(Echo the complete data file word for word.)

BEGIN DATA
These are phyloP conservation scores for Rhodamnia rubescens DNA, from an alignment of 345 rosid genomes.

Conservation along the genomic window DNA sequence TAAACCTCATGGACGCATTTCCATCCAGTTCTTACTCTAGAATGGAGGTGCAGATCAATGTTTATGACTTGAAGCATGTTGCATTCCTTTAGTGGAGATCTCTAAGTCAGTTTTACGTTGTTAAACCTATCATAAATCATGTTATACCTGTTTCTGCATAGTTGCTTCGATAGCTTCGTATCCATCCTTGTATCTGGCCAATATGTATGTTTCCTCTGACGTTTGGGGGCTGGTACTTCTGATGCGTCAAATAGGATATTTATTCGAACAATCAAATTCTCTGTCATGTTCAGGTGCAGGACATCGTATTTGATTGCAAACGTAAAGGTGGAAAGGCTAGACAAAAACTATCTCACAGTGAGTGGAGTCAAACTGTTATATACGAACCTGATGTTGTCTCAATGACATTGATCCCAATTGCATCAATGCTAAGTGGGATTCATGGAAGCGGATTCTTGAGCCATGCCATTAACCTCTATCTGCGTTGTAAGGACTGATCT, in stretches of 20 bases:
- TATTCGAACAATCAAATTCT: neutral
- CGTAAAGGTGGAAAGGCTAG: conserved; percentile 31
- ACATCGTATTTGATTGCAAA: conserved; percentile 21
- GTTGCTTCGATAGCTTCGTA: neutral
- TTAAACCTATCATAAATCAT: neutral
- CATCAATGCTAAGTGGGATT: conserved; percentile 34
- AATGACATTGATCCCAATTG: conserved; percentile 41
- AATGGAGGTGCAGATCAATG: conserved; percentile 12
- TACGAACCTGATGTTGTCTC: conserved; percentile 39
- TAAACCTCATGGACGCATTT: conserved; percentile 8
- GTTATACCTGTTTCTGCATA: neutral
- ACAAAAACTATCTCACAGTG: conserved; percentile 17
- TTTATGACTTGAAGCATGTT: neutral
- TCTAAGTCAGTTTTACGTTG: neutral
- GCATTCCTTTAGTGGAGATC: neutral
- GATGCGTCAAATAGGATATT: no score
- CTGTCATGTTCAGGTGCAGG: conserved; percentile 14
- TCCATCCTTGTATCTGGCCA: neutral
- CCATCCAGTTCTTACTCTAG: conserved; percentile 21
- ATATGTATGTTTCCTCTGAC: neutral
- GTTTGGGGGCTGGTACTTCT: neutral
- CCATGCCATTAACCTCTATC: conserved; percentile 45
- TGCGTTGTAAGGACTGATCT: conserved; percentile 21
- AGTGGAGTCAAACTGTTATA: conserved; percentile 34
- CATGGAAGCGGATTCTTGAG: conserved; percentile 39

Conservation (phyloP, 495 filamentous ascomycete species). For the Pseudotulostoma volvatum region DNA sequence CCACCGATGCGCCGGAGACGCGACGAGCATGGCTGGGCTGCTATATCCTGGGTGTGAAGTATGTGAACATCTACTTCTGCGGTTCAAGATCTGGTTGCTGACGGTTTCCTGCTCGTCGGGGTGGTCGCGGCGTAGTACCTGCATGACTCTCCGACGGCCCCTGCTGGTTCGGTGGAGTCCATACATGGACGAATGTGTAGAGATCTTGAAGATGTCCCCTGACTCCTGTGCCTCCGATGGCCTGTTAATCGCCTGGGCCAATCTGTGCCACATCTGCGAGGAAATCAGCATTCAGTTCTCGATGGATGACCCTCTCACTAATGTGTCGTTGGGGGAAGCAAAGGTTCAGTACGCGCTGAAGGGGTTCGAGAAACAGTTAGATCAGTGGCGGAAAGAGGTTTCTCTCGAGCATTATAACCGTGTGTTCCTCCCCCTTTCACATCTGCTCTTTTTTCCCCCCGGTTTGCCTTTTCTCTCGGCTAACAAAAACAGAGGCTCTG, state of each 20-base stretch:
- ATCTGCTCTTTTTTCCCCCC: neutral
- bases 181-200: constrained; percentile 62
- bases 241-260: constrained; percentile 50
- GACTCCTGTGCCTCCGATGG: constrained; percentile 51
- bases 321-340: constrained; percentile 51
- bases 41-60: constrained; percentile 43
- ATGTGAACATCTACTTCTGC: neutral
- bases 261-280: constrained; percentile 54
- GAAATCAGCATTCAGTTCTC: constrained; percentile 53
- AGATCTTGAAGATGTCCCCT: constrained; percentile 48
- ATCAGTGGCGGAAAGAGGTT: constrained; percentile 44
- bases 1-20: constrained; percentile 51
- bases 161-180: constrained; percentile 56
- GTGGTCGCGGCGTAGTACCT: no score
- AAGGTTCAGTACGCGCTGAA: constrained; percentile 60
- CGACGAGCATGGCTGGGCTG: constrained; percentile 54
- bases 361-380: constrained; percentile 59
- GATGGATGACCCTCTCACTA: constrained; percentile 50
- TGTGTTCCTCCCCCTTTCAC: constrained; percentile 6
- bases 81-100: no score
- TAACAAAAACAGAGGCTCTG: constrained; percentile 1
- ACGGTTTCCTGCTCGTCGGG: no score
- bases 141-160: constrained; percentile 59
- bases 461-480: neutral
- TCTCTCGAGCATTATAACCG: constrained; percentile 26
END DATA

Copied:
These are phyloP conservation scores for Rhodamnia rubescens DNA, from an alignment of 345 rosid genomes.

Conservation along the genomic window DNA sequence TAAACCTCATGGACGCATTTCCATCCAGTTCTTACTCTAGAATGGAGGTGCAGATCAATGTTTATGACTTGAAGCATGTTGCATTCCTTTAGTGGAGATCTCTAAGTCAGTTTTACGTTGTTAAACCTATCATAAATCATGTTATACCTGTTTCTGCATAGTTGCTTCGATAGCTTCGTATCCATCCTTGTATCTGGCCAATATGTATGTTTCCTCTGACGTTTGGGGGCTGGTACTTCTGATGCGTCAAATAGGATATTTATTCGAACAATCAAATTCTCTGTCATGTTCAGGTGCAGGACATCGTATTTGATTGCAAACGTAAAGGTGGAAAGGCTAGACAAAAACTATCTCACAGTGAGTGGAGTCAAACTGTTATATACGAACCTGATGTTGTCTCAATGACATTGATCCCAATTGCATCAATGCTAAGTGGGATTCATGGAAGCGGATTCTTGAGCCATGCCATTAACCTCTATCTGCGTTGTAAGGACTGATCT, in stretches of 20 bases:
- TATTCGAACAATCAAATTCT: neutral
- CGTAAAGGTGGAAAGGCTAG: conserved; percentile 31
- ACATCGTATTTGATTGCAAA: conserved; percentile 21
- GTTGCTTCGATAGCTTCGTA: neutral
- TTAAACCTATCATAAATCAT: neutral
- CATCAATGCTAAGTGGGATT: conserved; percentile 34
- AATGACATTGATCCCAATTG: conserved; percentile 41
- AATGGAGGTGCAGATCAATG: conserved; percentile 12
- TACGAACCTGATGTTGTCTC: conserved; percentile 39
- TAAACCTCATGGACGCATTT: conserved; percentile 8
- GTTATACCTGTTTCTGCATA: neutral
- ACAAAAACTATCTCACAGTG: conserved; percentile 17
- TTTATGACTTGAAGCATGTT: neutral
- TCTAAGTCAGTTTTACGTTG: neutral
- GCATTCCTTTAGTGGAGATC: neutral
- GATGCGTCAAATAGGATATT: no score
- CTGTCATGTTCAGGTGCAGG: conserved; percentile 14
- TCCATCCTTGTATCTGGCCA: neutral
- CCATCCAGTTCTTACTCTAG: conserved; percentile 21
- ATATGTATGTTTCCTCTGAC: neutral
- GTTTGGGGGCTGGTACTTCT: neutral
- CCATGCCATTAACCTCTATC: conserved; percentile 45
- TGCGTTGTAAGGACTGATCT: conserved; percentile 21
- AGTGGAGTCAAACTGTTATA: conserved; percentile 34
- CATGGAAGCGGATTCTTGAG: conserved; percentile 39

Conservation (phyloP, 495 filamentous ascomycete species). For the Pseudotulostoma volvatum region DNA sequence CCACCGATGCGCCGGAGACGCGACGAGCATGGCTGGGCTGCTATATCCTGGGTGTGAAGTATGTGAACATCTACTTCTGCGGTTCAAGATCTGGTTGCTGACGGTTTCCTGCTCGTCGGGGTGGTCGCGGCGTAGTACCTGCATGACTCTCCGACGGCCCCTGCTGGTTCGGTGGAGTCCATACATGGACGAATGTGTAGAGATCTTGAAGATGTCCCCTGACTCCTGTGCCTCCGATGGCCTGTTAATCGCCTGGGCCAATCTGTGCCACATCTGCGAGGAAATCAGCATTCAGTTCTCGATGGATGACCCTCTCACTAATGTGTCGTTGGGGGAAGCAAAGGTTCAGTACGCGCTGAAGGGGTTCGAGAAACAGTTAGATCAGTGGCGGAAAGAGGTTTCTCTCGAGCATTATAACCGTGTGTTCCTCCCCCTTTCACATCTGCTCTTTTTTCCCCCCGGTTTGCCTTTTCTCTCGGCTAACAAAAACAGAGGCTCTG, state of each 20-base stretch:
- ATCTGCTCTTTTTTCCCCCC: neutral
- bases 181-200: constrained; percentile 62
- bases 241-260: constrained; percentile 50
- GACTCCTGTGCCTCCGATGG: constrained; percentile 51
- bases 321-340: constrained; percentile 51
- bases 41-60: constrained; percentile 43
- ATGTGAACATCTACTTCTGC: neutral
- bases 261-280: constrained; percentile 54
- GAAATCAGCATTCAGTTCTC: constrained; percentile 53
- AGATCTTGAAGATGTCCCCT: constrained; percentile 48
- ATCAGTGGCGGAAAGAGGTT: constrained; percentile 44
- bases 1-20: constrained; percentile 51
- bases 161-180: constrained; percentile 56
- GTGGTCGCGGCGTAGTACCT: no score
- AAGGTTCAGTACGCGCTGAA: constrained; percentile 60
- CGACGAGCATGGCTGGGCTG: constrained; percentile 54
- bases 361-380: constrained; percentile 59
- GATGGATGACCCTCTCACTA: constrained; percentile 50
- TGTGTTCCTCCCCCTTTCAC: constrained; percentile 6
- bases 81-100: no score
- TAACAAAAACAGAGGCTCTG: constrained; percentile 1
- ACGGTTTCCTGCTCGTCGGG: no score
- bases 141-160: constrained; percentile 59
- bases 461-480: neutral
- TCTCTCGAGCATTATAACCG: constrained; percentile 26